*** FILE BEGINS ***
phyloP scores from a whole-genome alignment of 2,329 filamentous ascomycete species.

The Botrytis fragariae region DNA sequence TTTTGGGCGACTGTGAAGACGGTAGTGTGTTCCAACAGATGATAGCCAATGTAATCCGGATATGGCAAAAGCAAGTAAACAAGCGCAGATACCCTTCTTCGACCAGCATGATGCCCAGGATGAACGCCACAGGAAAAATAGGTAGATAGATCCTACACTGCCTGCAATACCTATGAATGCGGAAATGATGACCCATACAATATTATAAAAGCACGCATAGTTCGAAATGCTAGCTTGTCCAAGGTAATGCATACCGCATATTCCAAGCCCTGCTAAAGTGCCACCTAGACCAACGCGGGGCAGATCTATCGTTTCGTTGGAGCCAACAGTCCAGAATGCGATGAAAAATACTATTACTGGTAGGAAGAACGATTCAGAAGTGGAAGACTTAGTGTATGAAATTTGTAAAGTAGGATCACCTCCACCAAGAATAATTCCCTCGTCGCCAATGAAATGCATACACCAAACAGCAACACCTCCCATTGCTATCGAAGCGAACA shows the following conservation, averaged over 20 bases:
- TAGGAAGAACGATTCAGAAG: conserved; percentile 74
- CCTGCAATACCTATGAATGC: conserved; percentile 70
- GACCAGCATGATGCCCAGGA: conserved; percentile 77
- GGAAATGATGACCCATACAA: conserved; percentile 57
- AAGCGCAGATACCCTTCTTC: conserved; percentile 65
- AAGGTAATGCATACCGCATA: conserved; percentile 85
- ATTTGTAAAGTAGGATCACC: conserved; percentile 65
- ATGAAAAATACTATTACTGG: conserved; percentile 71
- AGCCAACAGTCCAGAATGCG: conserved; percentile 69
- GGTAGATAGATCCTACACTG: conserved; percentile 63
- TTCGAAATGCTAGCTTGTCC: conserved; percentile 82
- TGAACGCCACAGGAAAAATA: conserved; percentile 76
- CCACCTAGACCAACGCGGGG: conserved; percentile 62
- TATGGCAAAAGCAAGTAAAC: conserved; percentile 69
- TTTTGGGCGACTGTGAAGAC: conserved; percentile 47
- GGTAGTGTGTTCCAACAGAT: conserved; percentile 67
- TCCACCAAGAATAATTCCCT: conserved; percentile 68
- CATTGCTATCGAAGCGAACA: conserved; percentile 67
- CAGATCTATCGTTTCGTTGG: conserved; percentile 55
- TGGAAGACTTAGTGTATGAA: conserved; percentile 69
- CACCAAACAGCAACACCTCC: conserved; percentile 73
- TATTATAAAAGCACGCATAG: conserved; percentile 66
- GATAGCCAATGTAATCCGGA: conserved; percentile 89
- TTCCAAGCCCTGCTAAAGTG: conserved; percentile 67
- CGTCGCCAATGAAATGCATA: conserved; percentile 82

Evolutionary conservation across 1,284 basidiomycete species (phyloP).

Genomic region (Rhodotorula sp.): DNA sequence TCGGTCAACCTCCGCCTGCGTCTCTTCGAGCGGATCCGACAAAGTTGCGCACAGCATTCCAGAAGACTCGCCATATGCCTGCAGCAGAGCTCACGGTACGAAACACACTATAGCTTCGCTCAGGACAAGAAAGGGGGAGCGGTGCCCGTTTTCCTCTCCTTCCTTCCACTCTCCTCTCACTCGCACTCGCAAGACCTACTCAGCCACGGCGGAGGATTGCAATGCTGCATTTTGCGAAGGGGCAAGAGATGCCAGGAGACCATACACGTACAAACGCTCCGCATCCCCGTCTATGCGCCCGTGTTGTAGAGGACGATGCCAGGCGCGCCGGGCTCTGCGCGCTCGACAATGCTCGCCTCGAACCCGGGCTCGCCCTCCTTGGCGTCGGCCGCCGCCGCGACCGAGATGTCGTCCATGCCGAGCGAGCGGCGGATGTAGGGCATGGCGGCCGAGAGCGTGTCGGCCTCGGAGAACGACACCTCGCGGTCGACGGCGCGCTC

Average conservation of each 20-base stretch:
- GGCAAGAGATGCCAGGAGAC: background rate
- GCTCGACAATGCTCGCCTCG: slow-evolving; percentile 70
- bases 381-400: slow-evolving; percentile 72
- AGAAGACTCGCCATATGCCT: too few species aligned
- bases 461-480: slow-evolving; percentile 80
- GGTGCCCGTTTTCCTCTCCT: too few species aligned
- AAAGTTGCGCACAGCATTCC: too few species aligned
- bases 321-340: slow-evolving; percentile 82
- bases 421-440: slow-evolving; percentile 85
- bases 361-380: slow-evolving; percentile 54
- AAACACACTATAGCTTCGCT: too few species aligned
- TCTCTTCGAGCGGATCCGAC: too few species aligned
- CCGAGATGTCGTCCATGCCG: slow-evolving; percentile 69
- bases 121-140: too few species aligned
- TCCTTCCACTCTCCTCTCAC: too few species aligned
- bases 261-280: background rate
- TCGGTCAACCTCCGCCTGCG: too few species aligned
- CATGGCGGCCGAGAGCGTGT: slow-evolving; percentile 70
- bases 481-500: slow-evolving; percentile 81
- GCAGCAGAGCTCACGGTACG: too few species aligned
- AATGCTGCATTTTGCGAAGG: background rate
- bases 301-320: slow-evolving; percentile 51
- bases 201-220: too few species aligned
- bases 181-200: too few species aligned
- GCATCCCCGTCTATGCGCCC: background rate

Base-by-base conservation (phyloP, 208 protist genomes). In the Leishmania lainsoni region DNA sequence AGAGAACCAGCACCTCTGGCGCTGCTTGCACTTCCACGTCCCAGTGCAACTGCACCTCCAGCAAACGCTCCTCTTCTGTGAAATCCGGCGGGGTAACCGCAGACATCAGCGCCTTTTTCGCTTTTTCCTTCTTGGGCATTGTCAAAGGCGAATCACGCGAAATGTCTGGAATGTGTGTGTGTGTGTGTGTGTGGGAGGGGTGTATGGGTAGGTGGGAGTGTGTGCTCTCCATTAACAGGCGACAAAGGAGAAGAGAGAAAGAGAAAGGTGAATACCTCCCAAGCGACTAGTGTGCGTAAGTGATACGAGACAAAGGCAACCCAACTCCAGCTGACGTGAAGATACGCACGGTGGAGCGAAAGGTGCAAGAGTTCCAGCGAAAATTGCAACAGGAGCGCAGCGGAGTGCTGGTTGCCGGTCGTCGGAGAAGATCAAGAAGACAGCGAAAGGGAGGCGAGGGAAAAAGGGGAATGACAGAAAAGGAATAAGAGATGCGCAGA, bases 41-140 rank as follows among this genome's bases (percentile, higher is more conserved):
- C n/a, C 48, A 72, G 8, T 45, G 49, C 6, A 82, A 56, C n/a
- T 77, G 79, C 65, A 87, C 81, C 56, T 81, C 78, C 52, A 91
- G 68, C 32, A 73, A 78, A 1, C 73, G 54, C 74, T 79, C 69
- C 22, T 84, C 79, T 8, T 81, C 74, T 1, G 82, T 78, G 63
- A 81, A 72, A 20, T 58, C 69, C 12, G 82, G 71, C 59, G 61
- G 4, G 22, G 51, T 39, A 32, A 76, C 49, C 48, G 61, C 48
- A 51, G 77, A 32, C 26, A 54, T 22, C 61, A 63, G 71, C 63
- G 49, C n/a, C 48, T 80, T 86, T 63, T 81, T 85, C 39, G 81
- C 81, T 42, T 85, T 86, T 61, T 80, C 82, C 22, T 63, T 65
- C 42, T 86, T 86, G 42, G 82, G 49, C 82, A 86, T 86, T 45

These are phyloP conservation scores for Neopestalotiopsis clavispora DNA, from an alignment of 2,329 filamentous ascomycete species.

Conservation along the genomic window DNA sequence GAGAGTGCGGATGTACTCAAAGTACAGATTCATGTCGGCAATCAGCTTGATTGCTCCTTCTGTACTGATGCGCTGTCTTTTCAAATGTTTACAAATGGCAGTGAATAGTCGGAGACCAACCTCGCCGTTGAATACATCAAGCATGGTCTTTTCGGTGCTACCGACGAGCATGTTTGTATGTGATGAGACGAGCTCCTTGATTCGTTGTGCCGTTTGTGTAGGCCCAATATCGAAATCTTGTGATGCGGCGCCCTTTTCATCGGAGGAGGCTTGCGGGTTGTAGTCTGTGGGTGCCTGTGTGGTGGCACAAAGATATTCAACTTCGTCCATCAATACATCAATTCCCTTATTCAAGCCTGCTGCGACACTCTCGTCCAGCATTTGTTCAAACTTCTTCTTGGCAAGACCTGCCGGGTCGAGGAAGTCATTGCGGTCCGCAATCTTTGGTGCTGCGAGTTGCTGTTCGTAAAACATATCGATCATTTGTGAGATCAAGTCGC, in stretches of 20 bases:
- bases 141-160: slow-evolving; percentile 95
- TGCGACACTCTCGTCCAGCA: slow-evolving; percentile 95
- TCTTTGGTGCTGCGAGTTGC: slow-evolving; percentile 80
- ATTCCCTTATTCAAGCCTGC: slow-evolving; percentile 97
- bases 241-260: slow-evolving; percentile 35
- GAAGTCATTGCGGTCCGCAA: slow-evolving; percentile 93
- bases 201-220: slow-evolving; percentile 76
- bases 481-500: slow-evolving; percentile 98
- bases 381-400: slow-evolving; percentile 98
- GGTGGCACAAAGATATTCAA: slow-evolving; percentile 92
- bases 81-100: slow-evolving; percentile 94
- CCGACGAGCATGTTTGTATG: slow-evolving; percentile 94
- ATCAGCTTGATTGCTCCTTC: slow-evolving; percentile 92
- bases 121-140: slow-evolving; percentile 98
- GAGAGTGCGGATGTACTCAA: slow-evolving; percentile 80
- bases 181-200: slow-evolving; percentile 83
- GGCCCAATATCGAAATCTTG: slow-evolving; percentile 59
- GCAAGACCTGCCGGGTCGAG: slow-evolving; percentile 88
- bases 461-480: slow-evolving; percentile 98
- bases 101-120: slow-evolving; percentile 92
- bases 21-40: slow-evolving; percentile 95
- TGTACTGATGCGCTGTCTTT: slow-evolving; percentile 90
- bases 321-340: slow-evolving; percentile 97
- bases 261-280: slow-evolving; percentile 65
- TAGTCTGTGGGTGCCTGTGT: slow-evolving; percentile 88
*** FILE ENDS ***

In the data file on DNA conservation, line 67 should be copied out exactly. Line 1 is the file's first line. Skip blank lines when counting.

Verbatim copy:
These are phyloP conservation scores for Neopestalotiopsis clavispora DNA, from an alignment of 2,329 filamentous ascomycete species.